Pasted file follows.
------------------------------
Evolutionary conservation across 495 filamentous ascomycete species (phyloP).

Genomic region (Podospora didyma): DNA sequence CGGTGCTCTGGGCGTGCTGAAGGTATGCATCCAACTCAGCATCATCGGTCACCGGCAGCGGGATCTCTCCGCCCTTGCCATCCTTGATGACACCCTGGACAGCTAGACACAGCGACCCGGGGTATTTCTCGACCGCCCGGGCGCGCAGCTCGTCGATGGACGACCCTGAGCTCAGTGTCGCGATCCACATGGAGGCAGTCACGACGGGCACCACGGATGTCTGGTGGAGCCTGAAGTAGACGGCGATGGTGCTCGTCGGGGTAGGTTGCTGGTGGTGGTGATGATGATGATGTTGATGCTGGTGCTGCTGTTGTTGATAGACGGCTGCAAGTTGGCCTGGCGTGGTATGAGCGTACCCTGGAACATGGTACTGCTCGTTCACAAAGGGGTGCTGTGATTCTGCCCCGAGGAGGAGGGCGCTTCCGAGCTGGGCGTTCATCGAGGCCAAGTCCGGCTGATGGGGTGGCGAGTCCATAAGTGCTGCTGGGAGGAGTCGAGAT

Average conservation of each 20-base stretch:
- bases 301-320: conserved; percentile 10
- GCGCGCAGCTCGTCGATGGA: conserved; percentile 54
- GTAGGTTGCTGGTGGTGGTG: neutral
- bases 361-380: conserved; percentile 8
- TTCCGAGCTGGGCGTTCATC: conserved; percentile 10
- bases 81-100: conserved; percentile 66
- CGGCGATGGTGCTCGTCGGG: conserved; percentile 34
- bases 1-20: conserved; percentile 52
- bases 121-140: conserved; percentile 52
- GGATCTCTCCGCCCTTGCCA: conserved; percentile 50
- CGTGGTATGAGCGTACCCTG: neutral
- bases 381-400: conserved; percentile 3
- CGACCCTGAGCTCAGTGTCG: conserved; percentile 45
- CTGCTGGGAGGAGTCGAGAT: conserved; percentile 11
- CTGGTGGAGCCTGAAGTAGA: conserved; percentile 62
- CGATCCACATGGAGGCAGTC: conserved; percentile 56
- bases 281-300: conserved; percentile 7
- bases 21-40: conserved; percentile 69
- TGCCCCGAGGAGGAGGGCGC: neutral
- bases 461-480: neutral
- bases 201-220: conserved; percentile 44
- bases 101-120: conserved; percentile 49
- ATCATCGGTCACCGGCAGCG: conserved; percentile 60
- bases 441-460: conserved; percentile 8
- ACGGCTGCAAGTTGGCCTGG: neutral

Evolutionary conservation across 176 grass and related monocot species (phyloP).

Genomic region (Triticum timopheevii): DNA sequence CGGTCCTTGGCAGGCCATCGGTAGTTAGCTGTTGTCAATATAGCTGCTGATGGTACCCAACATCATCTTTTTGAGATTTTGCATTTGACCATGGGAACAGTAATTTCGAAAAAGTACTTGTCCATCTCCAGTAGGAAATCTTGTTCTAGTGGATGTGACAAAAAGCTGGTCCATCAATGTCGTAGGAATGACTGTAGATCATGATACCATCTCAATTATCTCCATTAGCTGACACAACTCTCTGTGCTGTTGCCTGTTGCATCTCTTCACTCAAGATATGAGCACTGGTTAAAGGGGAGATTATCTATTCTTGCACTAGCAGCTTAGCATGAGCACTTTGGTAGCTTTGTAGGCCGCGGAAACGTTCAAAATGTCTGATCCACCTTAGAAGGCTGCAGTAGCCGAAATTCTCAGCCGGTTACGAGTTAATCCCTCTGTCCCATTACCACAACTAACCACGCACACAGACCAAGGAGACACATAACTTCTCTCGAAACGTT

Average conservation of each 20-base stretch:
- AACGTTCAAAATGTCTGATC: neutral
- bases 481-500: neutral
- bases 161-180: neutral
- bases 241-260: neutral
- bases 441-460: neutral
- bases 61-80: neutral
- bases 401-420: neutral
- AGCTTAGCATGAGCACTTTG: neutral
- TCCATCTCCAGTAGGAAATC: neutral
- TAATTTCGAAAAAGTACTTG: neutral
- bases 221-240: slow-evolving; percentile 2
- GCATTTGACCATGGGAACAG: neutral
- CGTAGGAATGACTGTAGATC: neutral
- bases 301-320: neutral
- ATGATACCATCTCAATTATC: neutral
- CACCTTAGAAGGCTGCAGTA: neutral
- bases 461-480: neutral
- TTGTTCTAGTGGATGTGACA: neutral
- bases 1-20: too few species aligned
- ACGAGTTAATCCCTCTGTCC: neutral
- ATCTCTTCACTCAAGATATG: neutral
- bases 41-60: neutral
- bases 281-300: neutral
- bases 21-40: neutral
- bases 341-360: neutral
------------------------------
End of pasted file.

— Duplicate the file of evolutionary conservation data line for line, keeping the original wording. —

Evolutionary conservation across 495 filamentous ascomycete species (phyloP).

Genomic region (Podospora didyma): DNA sequence CGGTGCTCTGGGCGTGCTGAAGGTATGCATCCAACTCAGCATCATCGGTCACCGGCAGCGGGATCTCTCCGCCCTTGCCATCCTTGATGACACCCTGGACAGCTAGACACAGCGACCCGGGGTATTTCTCGACCGCCCGGGCGCGCAGCTCGTCGATGGACGACCCTGAGCTCAGTGTCGCGATCCACATGGAGGCAGTCACGACGGGCACCACGGATGTCTGGTGGAGCCTGAAGTAGACGGCGATGGTGCTCGTCGGGGTAGGTTGCTGGTGGTGGTGATGATGATGATGTTGATGCTGGTGCTGCTGTTGTTGATAGACGGCTGCAAGTTGGCCTGGCGTGGTATGAGCGTACCCTGGAACATGGTACTGCTCGTTCACAAAGGGGTGCTGTGATTCTGCCCCGAGGAGGAGGGCGCTTCCGAGCTGGGCGTTCATCGAGGCCAAGTCCGGCTGATGGGGTGGCGAGTCCATAAGTGCTGCTGGGAGGAGTCGAGAT

Average conservation of each 20-base stretch:
- bases 301-320: conserved; percentile 10
- GCGCGCAGCTCGTCGATGGA: conserved; percentile 54
- GTAGGTTGCTGGTGGTGGTG: neutral
- bases 361-380: conserved; percentile 8
- TTCCGAGCTGGGCGTTCATC: conserved; percentile 10
- bases 81-100: conserved; percentile 66
- CGGCGATGGTGCTCGTCGGG: conserved; percentile 34
- bases 1-20: conserved; percentile 52
- bases 121-140: conserved; percentile 52
- GGATCTCTCCGCCCTTGCCA: conserved; percentile 50
- CGTGGTATGAGCGTACCCTG: neutral
- bases 381-400: conserved; percentile 3
- CGACCCTGAGCTCAGTGTCG: conserved; percentile 45
- CTGCTGGGAGGAGTCGAGAT: conserved; percentile 11
- CTGGTGGAGCCTGAAGTAGA: conserved; percentile 62
- CGATCCACATGGAGGCAGTC: conserved; percentile 56
- bases 281-300: conserved; percentile 7
- bases 21-40: conserved; percentile 69
- TGCCCCGAGGAGGAGGGCGC: neutral
- bases 461-480: neutral
- bases 201-220: conserved; percentile 44
- bases 101-120: conserved; percentile 49
- ATCATCGGTCACCGGCAGCG: conserved; percentile 60
- bases 441-460: conserved; percentile 8
- ACGGCTGCAAGTTGGCCTGG: neutral

Evolutionary conservation across 176 grass and related monocot species (phyloP).

Genomic region (Triticum timopheevii): DNA sequence CGGTCCTTGGCAGGCCATCGGTAGTTAGCTGTTGTCAATATAGCTGCTGATGGTACCCAACATCATCTTTTTGAGATTTTGCATTTGACCATGGGAACAGTAATTTCGAAAAAGTACTTGTCCATCTCCAGTAGGAAATCTTGTTCTAGTGGATGTGACAAAAAGCTGGTCCATCAATGTCGTAGGAATGACTGTAGATCATGATACCATCTCAATTATCTCCATTAGCTGACACAACTCTCTGTGCTGTTGCCTGTTGCATCTCTTCACTCAAGATATGAGCACTGGTTAAAGGGGAGATTATCTATTCTTGCACTAGCAGCTTAGCATGAGCACTTTGGTAGCTTTGTAGGCCGCGGAAACGTTCAAAATGTCTGATCCACCTTAGAAGGCTGCAGTAGCCGAAATTCTCAGCCGGTTACGAGTTAATCCCTCTGTCCCATTACCACAACTAACCACGCACACAGACCAAGGAGACACATAACTTCTCTCGAAACGTT

Average conservation of each 20-base stretch:
- AACGTTCAAAATGTCTGATC: neutral
- bases 481-500: neutral
- bases 161-180: neutral
- bases 241-260: neutral
- bases 441-460: neutral
- bases 61-80: neutral
- bases 401-420: neutral
- AGCTTAGCATGAGCACTTTG: neutral
- TCCATCTCCAGTAGGAAATC: neutral
- TAATTTCGAAAAAGTACTTG: neutral
- bases 221-240: slow-evolving; percentile 2
- GCATTTGACCATGGGAACAG: neutral
- CGTAGGAATGACTGTAGATC: neutral
- bases 301-320: neutral
- ATGATACCATCTCAATTATC: neutral
- CACCTTAGAAGGCTGCAGTA: neutral
- bases 461-480: neutral
- TTGTTCTAGTGGATGTGACA: neutral
- bases 1-20: too few species aligned
- ACGAGTTAATCCCTCTGTCC: neutral
- ATCTCTTCACTCAAGATATG: neutral
- bases 41-60: neutral
- bases 281-300: neutral
- bases 21-40: neutral
- bases 341-360: neutral